Second Sunday of Easter 7.4.13 John 20.19-end

1 04 2013

Spirit, Doubt and Life

We read here the story of two evening encounters.  The first tells us about the explosive, forgiving newness that is released at Easter. The second takes a little deeper into the question of what happens when human beings like us are encountered by the resurrected Christ.

John 20.19-end

When it was evening on that day, the first day of the week, and the doors of the house where the disciples had met were locked for fear of the Jews, Jesus came and stood among them and said, ‘Peace be with you.’ 20After he said this, he showed them his hands and his side. Then the disciples rejoiced when they saw the Lord. 21Jesus said to them again, ‘Peace be with you. As the Father has sent me, so I send you.’ 22When he had said this, he breathed on them and said to them, ‘Receive the Holy Spirit. 23If you forgive the sins of any, they are forgiven them; if you retain the sins of any, they are retained.’

24 But Thomas (who was called the Twin), one of the twelve, was not with them when Jesus came. 25So the other disciples told him, ‘We have seen the Lord.’ But he said to them, ‘Unless I see the mark of the nails in his hands, and put my finger in the mark of the nails and my hand in his side, I will not believe.’

26 A week later his disciples were again in the house, and Thomas was with them. Although the doors were shut, Jesus came and stood among them and said, ‘Peace be with you.’ 27Then he said to Thomas, ‘Put your finger here and see my hands. Reach out your hand and put it in my side. Do not doubt but believe.’ 28Thomas answered him, ‘My Lord and my God!’ 29Jesus said to him, ‘Have you believed because you have seen me? Blessed are those who have not seen and yet have come to believe.’

30 Now Jesus did many other signs in the presence of his disciples, which are not written in this book. 31But these are written so that you may come to believe that Jesus is the Messiah, the Son of God, and that through believing you may have life in his name.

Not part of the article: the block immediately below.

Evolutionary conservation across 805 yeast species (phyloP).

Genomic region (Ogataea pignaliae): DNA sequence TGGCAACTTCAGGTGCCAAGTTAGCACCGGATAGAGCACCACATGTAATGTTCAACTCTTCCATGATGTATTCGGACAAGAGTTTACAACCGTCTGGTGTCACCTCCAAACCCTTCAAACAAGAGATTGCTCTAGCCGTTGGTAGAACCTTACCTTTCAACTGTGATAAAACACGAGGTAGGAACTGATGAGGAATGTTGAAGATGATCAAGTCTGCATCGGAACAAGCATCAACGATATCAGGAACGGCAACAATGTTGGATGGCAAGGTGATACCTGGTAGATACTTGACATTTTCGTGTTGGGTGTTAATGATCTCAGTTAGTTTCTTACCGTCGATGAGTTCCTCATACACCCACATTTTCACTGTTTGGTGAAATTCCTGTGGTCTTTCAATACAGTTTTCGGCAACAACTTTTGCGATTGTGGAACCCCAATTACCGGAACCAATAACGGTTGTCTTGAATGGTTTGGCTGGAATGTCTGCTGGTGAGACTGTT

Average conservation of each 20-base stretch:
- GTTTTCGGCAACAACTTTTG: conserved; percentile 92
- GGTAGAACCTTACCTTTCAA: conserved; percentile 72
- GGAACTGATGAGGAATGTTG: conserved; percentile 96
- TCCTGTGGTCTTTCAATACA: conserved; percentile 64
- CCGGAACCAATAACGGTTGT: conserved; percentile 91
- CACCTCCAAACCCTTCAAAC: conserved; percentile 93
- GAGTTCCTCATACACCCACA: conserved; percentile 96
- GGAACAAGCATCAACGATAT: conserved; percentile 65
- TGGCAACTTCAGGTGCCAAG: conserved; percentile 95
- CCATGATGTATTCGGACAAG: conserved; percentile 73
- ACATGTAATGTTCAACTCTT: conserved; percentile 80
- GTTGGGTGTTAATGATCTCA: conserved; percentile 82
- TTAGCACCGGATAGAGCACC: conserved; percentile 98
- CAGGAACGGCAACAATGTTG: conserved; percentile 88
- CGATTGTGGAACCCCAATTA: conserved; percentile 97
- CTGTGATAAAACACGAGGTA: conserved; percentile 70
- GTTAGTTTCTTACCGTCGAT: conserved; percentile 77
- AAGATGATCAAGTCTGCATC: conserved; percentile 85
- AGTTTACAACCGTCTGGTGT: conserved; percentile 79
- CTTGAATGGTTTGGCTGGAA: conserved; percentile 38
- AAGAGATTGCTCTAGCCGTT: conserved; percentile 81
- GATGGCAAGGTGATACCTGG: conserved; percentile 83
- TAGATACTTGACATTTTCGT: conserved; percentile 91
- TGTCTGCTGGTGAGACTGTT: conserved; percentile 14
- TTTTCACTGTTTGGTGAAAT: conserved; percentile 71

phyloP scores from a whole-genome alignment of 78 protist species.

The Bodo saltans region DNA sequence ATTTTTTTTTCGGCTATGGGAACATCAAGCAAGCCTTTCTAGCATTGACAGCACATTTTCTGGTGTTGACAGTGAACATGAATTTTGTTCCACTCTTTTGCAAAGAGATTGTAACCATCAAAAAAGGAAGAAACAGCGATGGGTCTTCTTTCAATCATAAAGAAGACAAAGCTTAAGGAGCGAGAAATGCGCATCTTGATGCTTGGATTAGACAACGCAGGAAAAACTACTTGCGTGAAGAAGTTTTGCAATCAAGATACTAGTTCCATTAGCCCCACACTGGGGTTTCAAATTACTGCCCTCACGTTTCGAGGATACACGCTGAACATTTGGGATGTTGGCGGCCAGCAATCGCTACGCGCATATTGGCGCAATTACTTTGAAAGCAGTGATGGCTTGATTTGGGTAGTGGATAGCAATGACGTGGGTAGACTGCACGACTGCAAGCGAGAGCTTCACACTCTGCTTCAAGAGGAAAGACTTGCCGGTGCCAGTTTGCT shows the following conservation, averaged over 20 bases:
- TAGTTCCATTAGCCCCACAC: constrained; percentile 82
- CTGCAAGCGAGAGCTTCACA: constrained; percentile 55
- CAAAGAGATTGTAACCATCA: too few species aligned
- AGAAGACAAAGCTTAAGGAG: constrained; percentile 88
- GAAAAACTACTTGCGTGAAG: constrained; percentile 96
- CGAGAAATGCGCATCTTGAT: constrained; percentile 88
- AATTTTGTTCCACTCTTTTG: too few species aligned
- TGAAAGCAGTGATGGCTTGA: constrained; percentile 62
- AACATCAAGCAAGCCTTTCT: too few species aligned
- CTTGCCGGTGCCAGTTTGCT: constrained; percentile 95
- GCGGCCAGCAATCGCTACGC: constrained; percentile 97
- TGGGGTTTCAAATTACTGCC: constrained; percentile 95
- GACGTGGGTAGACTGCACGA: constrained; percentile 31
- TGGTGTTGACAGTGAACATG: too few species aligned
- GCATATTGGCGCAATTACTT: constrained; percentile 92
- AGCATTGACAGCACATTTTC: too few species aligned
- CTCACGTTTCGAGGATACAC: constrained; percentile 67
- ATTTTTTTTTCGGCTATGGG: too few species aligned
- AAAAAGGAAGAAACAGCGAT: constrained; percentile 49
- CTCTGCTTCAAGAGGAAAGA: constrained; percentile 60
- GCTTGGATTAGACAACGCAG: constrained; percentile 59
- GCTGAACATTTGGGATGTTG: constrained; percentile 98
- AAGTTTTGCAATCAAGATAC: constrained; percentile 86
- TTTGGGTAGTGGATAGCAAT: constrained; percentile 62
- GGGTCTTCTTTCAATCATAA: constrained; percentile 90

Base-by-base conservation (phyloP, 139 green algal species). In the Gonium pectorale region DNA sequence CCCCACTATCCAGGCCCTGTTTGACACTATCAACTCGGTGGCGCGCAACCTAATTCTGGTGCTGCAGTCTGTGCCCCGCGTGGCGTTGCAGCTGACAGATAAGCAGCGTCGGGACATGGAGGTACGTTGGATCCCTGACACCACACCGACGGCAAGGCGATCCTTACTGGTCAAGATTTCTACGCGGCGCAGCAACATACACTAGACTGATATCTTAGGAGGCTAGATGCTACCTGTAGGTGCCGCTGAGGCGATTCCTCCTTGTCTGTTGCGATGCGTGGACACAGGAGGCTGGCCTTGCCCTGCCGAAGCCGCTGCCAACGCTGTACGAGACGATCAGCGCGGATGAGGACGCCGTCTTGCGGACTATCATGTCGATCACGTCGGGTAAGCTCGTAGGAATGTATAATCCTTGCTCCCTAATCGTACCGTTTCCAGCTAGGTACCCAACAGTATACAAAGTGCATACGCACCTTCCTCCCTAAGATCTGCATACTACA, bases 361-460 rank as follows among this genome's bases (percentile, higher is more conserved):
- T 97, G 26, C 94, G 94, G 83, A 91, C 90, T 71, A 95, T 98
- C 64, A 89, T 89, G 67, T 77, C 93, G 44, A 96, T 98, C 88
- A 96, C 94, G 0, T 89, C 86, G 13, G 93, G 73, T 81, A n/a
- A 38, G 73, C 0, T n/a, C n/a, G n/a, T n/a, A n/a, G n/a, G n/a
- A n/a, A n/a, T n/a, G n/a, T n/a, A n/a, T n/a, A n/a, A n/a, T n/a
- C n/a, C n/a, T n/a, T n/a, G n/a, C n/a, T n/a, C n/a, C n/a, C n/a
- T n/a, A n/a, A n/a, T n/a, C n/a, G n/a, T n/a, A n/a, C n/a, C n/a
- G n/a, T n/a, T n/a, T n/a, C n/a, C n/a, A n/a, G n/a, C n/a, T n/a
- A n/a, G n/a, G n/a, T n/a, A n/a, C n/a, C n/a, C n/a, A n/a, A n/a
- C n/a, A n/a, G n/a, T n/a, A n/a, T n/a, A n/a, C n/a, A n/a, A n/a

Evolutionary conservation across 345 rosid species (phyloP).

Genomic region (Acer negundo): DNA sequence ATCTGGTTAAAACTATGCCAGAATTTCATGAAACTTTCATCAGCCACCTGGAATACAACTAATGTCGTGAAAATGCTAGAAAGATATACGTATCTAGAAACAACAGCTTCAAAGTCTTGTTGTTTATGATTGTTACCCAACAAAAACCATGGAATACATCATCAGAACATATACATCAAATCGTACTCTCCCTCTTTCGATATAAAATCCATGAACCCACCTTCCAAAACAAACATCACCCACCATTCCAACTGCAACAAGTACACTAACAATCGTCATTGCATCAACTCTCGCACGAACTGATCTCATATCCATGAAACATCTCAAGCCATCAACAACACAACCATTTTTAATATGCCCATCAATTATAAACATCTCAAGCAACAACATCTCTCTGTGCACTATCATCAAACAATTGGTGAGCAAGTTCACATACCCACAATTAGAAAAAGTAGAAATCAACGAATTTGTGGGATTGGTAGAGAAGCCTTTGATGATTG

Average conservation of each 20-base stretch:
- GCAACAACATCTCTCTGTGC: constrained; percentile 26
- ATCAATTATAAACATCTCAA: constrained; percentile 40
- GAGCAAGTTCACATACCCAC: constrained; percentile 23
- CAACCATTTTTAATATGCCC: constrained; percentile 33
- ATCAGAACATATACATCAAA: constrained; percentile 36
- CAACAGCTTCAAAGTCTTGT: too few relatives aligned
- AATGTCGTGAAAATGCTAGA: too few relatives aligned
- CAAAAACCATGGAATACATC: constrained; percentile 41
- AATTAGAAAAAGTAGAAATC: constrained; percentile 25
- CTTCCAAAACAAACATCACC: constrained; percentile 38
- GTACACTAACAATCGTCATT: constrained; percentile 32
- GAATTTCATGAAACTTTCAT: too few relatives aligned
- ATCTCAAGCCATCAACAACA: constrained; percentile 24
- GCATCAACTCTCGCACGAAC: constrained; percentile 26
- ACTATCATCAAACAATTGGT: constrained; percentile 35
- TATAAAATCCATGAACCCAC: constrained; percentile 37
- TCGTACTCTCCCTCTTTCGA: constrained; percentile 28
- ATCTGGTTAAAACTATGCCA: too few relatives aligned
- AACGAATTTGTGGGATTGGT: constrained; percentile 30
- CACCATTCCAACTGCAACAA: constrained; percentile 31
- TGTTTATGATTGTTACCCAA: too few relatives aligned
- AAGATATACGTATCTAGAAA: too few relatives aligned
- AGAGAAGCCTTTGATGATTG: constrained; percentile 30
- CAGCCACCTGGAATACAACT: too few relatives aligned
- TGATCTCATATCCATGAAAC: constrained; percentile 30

Reflection

To help give shape to the reflection here are three types of question: head questions, heart questions and hand questions. They are about our intellectual response, our emotional response and our practical or behavioural response. I hope that you will want to work at all three levels.

Head Questions

  1. How would the story be different if the door had not been locked?
  2. Does Thomas put his finger in Christ’s wounds?
  3. The result of faith is ‘life in his name’ (v 31).  How do you understand this: consequence, conclusion, reward…?

Heart Questions

  1. What impact would Jesus’ gift of the Holy Spirit have on the eleven?
  2. To what extent can you identify with Thomas in his doubting?
  3. To what extend do you feel the power of Thomas’ proclamation: ‘My Lord and my God!’?

Hand Questions

  1. Do you need to empower someone to forgive?
  2. Can you?
  3. Will you?

Finally

These questions are intended to challenge you to engage more closely with the passage and to hear and feel what it has to say to you.  That’s more than a five-minute task. And so is the follow-up, working out what you might want to say to others as a result of engaging with the passage with head, heart and hands.  Take your time.

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Second Sunday of Easter 15.4.12 John 20.19-end

9 04 2012

Doubt and Faith